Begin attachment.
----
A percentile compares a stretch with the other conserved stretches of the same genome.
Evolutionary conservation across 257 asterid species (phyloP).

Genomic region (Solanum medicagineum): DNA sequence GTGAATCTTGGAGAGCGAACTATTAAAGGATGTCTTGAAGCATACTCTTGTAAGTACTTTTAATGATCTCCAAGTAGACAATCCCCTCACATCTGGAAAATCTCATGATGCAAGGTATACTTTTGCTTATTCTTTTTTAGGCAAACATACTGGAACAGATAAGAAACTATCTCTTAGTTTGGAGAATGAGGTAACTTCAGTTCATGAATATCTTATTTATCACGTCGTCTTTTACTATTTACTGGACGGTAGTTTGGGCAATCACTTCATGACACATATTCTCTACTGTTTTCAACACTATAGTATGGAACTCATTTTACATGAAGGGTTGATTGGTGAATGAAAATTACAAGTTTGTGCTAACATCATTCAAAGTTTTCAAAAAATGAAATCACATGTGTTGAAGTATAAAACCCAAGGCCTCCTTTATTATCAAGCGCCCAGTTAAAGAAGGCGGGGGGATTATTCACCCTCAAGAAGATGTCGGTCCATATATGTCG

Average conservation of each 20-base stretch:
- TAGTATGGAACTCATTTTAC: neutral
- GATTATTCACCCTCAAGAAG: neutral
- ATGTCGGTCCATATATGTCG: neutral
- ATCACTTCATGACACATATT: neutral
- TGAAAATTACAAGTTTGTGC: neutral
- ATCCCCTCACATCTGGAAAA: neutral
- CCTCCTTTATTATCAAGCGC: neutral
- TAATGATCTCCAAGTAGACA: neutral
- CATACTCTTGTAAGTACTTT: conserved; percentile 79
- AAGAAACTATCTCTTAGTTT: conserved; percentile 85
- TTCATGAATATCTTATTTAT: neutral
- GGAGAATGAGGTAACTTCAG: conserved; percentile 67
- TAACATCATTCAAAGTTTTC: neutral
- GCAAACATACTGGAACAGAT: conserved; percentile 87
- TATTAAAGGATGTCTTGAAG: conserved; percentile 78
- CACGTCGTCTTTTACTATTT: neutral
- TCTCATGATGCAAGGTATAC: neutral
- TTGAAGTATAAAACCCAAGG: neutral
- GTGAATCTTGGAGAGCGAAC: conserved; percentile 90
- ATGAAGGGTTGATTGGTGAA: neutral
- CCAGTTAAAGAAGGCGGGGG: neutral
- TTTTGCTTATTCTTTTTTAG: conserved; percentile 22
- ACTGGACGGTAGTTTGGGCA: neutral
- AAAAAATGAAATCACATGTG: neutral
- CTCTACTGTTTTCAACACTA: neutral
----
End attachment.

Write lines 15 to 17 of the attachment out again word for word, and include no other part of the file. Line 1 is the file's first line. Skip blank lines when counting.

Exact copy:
- TTCATGAATATCTTATTTAT: neutral
- GGAGAATGAGGTAACTTCAG: conserved; percentile 67
- TAACATCATTCAAAGTTTTC: neutral